Hall of Fame Racing

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Hall of Fame Racing
Owner(s) Jeff Moorad (principal)
Tom Garfinkel (principal)
Tom Davin (principal)
Base Concord, North Carolina
Series NASCAR Sprint Cup Series
Car numbers #96
Race drivers Terry Labonte (2006)
Tony Raines (2006–2007)
J.J. Yeley (2008)
Ken Schrader (2008)
Bobby Labonte (2009)
Erik Darnell (2009)
Sponsors Ask.com
Texas Instruments/DLP HDTV
Academy Sports + Outdoors
Manufacturer Chevy (2006–2007)
Toyota (2008)
Ford (2009)
Opened 2005
Closed 2010
Career
Drivers' Championships 0
Race victories 0

Hall of Fame Racing was a NASCAR Sprint Cup Series racing team principally owned by Jeff Moorad, Tom Garfinkel, and Tom Davin. The team was created as a joint venture between former Dallas Cowboys quarterbacks Roger Staubach and Troy Aikman. The team has closed following the 2009 season, with its best season coming with Tony Raines behind the wheel of the #96 DLP Chevrolet, finishing 25th in owners points in 2007.

History[edit]

Hall of Fame Racing was first rumored in 2003, but it took three years to start competing. The team announced at Texas Motor Speedway on November 3, 2005, that for the 2006 season, the team would be operating only one car, the #96 sponsored by Texas Instruments' Digital Light Processing technology. Terry Labonte drove the car for the first five races, placing it inside the top 35 in the point standings, and guaranteeing a starting spot in upcoming races. Labonte also drove the car at the two road courses, with Tony Raines taking control at the others. Tony Raines and the team had a solid night during the Bank of America 500 at Charlotte Motor Speedway, taking the lead for 28 laps and finishing in 7th place.[1] The team's highest finish in 2006 was third at Infineon Raceway with Labonte at the wheel, and finished 26th in owners points.

Raines was to compete in 2007 on a full-time basis, however those plans changed after the year began, when it was announced that road course driver Ron Fellows would take the wheel at the road courses at Infineon Raceway and Watkins Glen. Fellows went on to finish 15th at Infineon and 4th at the Glen, and Raines' best finish was 9th at the UAW-Ford 500. Raines was able to earn the team 25th in the final owners points standings, however, the highest finish for any single car team in the Sprint Cup Series since 2005 with the Wood Brothers and Ricky Rudd, and also improving upon HOF's 26th place finish the year before. Raines ended 2007 with 18 top 25 finishes.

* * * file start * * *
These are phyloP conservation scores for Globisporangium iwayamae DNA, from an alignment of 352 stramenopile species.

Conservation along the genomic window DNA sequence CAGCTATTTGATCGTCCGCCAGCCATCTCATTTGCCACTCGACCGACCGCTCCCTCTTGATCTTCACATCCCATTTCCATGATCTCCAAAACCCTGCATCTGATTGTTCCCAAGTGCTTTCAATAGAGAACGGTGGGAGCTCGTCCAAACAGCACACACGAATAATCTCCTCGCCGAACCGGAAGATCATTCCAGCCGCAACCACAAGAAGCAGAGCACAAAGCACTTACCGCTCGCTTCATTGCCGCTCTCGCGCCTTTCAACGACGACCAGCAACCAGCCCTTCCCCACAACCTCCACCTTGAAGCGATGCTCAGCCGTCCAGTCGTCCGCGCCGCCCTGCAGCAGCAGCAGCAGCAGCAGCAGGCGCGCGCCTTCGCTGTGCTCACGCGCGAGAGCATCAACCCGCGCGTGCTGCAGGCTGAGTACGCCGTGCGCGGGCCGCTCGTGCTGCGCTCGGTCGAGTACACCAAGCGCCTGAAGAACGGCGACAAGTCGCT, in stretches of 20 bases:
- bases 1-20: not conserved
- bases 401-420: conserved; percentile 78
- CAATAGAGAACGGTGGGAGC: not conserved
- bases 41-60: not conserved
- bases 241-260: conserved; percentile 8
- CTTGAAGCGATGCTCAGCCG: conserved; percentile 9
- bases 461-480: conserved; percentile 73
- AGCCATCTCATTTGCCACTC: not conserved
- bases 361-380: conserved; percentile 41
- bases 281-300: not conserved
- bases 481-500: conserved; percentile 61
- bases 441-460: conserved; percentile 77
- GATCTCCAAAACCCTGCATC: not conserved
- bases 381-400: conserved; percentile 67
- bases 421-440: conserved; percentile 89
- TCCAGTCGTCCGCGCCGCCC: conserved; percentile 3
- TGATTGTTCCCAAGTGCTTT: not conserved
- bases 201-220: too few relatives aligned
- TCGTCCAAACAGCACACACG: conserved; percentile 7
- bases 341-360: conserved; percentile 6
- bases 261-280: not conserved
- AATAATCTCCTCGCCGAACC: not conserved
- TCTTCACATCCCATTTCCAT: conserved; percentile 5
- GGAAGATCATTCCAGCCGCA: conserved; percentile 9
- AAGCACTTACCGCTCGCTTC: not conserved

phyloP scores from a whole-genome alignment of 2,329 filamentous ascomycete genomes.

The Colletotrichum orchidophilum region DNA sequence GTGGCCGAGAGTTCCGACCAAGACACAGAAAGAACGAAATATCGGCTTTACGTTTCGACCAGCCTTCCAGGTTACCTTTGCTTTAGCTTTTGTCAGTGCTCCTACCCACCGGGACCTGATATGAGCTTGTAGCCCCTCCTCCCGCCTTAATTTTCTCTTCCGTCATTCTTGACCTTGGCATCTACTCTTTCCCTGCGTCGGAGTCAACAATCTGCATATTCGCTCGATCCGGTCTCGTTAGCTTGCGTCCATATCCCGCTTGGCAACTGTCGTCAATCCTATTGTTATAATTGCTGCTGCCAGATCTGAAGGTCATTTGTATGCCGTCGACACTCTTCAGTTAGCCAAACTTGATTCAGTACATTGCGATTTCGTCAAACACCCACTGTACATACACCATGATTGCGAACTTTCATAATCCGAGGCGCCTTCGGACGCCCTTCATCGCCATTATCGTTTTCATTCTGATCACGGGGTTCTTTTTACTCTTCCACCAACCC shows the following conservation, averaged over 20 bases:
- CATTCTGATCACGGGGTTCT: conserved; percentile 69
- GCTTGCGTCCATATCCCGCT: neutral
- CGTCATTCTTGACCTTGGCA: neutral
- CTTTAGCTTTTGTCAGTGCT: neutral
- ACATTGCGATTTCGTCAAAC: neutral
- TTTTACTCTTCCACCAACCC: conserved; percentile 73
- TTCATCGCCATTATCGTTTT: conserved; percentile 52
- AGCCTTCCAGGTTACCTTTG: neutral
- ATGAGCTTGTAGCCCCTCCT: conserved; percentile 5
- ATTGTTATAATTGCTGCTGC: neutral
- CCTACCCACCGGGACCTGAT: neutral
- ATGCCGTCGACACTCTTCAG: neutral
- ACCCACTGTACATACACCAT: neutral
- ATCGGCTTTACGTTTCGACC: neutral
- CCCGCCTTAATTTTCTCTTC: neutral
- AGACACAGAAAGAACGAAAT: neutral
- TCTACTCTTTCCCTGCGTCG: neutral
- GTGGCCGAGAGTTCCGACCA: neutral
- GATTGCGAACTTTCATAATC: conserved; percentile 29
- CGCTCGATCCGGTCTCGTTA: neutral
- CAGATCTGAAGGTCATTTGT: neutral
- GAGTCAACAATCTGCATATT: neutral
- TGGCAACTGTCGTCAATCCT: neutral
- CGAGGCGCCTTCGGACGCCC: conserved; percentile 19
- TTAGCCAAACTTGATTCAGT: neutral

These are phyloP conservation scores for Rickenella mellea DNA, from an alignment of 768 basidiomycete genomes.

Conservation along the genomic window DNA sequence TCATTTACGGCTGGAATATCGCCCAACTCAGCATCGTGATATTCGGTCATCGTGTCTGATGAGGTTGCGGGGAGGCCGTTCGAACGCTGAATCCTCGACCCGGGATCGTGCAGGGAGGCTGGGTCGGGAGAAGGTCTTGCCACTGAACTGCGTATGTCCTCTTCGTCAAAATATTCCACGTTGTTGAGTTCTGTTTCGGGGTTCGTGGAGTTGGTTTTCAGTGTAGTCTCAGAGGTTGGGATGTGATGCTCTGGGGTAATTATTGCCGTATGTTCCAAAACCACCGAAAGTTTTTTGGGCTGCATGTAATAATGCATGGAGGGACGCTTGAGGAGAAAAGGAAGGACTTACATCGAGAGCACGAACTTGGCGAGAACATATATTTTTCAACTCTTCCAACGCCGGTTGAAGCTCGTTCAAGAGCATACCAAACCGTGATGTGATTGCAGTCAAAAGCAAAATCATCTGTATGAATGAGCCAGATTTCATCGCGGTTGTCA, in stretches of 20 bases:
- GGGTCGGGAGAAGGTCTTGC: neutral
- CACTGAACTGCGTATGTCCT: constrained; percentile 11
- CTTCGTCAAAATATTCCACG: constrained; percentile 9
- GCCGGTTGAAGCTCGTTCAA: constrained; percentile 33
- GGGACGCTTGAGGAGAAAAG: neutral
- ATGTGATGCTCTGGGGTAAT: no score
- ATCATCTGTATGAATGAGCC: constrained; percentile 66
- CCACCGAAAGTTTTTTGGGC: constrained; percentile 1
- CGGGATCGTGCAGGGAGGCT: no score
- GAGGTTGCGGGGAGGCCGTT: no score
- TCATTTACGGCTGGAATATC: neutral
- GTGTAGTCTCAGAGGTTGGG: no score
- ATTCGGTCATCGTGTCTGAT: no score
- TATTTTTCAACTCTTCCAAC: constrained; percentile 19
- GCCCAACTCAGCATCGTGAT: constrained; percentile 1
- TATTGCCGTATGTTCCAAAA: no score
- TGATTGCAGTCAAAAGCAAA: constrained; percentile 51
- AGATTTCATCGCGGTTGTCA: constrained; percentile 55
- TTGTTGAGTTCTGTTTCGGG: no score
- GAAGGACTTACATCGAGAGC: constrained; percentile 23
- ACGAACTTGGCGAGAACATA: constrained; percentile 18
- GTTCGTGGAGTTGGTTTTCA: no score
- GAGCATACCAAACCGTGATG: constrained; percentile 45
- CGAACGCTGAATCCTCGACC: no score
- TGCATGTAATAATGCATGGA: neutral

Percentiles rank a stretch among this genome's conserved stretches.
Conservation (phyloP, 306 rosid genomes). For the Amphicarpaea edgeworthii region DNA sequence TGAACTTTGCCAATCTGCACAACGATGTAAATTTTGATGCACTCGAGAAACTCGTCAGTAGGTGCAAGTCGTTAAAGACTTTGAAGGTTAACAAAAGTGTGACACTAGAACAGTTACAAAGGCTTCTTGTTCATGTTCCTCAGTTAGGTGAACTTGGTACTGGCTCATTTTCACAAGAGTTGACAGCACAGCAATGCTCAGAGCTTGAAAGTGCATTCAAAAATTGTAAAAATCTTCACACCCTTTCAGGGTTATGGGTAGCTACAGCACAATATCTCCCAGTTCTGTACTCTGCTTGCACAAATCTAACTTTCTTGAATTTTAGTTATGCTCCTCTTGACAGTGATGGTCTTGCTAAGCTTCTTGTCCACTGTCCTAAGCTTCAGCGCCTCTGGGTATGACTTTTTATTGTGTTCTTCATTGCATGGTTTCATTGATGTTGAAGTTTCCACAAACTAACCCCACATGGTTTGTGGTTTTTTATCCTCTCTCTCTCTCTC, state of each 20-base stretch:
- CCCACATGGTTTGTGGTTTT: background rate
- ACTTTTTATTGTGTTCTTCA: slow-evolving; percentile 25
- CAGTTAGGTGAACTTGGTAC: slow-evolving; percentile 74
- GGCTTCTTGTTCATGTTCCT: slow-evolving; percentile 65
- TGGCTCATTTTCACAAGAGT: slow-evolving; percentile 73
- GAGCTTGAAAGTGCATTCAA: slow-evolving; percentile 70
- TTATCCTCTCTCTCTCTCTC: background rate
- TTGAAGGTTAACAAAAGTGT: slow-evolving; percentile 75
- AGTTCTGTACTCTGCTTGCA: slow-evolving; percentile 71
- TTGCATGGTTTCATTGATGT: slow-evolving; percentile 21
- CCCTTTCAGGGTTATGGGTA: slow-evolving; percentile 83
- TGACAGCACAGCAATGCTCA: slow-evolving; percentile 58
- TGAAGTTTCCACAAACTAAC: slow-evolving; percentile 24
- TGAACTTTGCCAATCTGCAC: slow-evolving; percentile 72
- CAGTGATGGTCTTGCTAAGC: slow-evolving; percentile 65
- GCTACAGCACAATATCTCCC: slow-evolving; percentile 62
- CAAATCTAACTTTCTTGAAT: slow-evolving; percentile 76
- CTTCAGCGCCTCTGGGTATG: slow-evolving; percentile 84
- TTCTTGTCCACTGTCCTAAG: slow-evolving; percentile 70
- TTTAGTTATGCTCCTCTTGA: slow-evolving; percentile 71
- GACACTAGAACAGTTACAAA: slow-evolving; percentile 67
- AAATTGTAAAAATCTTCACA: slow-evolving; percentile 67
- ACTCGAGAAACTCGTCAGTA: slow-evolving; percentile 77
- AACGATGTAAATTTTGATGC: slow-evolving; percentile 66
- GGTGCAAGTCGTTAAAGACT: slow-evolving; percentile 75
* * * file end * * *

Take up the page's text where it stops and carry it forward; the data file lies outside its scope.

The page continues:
For the 2008, the team decided to hire J. J. Yeley from Joe Gibbs Racing. The contract was to last throughout 2010, and it was announced that they would be switching to Toyota. With Yeley at the wheel, the team quickly fell out of the top 35 in points and, by the end of the year, failed to qualify for five races. In August 2008, Hall of Fame Racing released Yeley, replacing him with Brad Coleman for one race, and later Ken Schrader and Joey Logano. P. J. Jones also ran a one-off race for HOF Racing at Watkins Glen, finishing 37th. The team's highest finish in 2008 was 3rd at New Hampshire with Yeley in a rained shorted race, but finished better than 25th only 5 times out of 36 attempts, and ended the year 39th in the Nextel Cup Series owners standings (out of 43 full-time teams). It was also announced in September of 2008 that Troy Aikman, Roger Staubach, Bill Saunders and Mark Griege were no longer part of the ownership group, leaving only Moorad, Garfunkel, and Whitman as the owners.[2]

Brad Coleman had signed a development contract with Hall of Fame and was expected to drive the car in 2009, but he was reported to be released at the end of the year and replaced by Bobby Labonte after running only one race for the team in 2008.

On January 13, 2009, Hall of Fame Racing announced an alignment with Yates Racing. Technically, Hall of Fame Racing closed its doors, laying off all of its employees, and brought over sponsorship to the former #38 car, changing the number to #96. Bobby Labonte was to be the full-time driver with sponsorship from search engine Ask.com, who provided primary sponsorship for 18 races, Academy Sports and Outdoors for 5 races, and Texas Instruments/DLP for 8 races. However in August due to sponsorship problems, Labonte was replaced by Roush Fenway Racing Nationwide Series driver Erik Darnell, for 7 of the last 12 races. Darnell came over with sponsorship from Northern Tool and Equipment and Labonte replaced David Gilliland in the 71 TRG Motorsports car. The team ended the season 31st in owners points, with only 1 top-5 finish.

Following the 2009 season, Yates Racing merged with Richard Petty Motorsports and Front Row Motorsports, and the #96 team was shut down. The car owner points were transferred to Front Row for the 2010 season.

Drivers[edit]

References[edit]

  1. ^ Pockrass, Bob (January 31, 2014). "NFL and NASCAR: Former NFL stars who dabbled in stock-car racing". Sporting News. Retrieved March 2, 2014. 
  2. ^ Jayski's 96 Team page

External links[edit]